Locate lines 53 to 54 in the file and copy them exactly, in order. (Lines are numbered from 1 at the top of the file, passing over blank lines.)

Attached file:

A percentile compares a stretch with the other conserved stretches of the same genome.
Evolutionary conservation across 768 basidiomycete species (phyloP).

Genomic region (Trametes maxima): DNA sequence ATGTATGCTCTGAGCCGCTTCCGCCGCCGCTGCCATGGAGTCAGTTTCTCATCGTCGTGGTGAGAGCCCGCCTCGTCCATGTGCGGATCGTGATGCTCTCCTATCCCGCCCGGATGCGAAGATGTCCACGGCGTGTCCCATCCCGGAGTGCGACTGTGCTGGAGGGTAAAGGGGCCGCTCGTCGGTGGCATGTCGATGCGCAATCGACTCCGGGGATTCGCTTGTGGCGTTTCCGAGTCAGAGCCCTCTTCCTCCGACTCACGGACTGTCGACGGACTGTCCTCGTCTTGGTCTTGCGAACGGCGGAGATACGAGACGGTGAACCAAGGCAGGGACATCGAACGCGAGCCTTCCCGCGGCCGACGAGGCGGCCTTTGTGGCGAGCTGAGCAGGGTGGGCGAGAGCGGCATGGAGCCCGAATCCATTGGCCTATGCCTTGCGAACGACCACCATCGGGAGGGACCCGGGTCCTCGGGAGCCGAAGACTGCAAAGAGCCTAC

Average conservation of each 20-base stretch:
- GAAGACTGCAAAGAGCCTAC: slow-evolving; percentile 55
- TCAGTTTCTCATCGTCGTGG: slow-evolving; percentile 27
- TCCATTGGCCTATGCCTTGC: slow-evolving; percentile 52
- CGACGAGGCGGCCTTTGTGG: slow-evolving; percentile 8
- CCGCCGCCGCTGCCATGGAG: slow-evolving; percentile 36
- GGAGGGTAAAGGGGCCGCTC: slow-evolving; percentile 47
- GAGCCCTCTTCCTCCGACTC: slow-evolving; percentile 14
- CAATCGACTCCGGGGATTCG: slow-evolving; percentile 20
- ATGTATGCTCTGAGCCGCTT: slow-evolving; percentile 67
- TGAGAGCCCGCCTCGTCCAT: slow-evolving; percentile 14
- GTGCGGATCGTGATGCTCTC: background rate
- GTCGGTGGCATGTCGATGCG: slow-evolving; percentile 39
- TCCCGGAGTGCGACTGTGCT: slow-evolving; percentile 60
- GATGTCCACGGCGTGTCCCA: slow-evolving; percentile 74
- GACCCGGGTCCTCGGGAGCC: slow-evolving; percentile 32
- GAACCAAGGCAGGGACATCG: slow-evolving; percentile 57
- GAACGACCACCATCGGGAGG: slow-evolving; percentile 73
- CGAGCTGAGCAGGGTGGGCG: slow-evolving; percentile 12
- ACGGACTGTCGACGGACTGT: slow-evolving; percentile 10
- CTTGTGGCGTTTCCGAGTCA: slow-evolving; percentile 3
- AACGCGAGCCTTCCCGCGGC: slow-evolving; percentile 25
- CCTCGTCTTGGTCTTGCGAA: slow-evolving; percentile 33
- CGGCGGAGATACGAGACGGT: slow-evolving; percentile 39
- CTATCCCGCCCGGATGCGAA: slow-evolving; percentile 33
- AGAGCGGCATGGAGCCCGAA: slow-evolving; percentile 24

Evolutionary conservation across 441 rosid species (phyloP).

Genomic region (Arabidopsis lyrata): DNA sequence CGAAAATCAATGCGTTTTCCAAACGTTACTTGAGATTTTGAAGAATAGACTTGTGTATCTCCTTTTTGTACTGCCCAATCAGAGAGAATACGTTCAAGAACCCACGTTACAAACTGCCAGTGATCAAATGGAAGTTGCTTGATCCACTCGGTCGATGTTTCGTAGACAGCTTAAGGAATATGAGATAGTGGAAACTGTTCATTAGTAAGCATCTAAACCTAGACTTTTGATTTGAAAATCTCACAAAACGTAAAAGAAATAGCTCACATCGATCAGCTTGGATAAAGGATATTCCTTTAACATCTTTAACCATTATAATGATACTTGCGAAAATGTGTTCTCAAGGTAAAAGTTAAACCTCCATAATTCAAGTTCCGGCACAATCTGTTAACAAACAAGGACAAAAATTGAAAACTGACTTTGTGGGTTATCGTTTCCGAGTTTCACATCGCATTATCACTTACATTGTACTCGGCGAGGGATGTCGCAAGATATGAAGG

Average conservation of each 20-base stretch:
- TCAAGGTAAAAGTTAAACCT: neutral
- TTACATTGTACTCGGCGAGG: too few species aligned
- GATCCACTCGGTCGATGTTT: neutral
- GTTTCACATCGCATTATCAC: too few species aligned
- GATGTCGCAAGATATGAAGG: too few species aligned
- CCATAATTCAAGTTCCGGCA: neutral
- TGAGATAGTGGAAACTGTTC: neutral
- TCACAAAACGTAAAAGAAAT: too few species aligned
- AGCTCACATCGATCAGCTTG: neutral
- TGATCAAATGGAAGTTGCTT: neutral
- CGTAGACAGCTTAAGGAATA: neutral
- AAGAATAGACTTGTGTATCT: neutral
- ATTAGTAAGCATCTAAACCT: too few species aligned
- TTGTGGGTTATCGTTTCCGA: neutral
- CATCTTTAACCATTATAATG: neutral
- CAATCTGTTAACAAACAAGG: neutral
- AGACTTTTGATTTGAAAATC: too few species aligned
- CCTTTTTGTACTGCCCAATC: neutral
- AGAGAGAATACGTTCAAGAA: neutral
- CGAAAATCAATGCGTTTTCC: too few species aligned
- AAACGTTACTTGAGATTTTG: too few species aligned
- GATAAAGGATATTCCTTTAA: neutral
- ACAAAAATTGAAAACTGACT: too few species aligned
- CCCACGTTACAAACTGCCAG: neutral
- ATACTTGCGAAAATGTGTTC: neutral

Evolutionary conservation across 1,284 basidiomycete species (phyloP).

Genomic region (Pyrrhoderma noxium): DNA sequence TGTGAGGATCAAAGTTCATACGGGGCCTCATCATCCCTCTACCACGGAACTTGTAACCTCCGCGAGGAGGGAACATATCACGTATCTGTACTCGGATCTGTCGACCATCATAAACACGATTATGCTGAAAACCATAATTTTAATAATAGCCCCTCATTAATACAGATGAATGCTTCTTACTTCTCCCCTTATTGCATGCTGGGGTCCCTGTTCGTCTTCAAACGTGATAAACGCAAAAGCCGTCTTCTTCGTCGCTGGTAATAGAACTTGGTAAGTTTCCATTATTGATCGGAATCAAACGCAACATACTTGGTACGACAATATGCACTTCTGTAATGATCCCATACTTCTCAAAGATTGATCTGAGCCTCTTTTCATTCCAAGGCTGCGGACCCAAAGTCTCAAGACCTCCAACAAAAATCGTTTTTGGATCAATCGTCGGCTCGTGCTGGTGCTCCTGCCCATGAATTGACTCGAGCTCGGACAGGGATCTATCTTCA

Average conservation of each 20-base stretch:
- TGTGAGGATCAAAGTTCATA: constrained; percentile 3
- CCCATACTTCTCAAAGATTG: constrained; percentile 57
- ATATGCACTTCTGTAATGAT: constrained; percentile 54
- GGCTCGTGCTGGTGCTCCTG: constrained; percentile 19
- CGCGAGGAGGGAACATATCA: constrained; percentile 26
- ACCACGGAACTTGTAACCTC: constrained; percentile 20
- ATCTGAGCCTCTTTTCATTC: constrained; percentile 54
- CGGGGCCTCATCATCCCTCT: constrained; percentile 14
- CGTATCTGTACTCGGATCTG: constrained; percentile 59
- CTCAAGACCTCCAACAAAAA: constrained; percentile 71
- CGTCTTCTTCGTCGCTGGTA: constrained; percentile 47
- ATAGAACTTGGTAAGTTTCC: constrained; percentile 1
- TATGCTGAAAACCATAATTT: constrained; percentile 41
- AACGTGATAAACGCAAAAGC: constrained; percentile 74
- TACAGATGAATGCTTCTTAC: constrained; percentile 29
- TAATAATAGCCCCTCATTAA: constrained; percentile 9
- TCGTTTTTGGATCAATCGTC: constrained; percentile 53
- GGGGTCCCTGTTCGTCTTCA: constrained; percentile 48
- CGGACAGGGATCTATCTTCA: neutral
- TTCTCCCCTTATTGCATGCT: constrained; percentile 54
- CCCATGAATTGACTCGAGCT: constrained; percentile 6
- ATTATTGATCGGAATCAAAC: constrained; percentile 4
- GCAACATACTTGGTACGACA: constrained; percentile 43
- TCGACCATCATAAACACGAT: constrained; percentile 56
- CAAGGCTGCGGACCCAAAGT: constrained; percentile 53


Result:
- AAACGTTACTTGAGATTTTG: too few species aligned
- GATAAAGGATATTCCTTTAA: neutral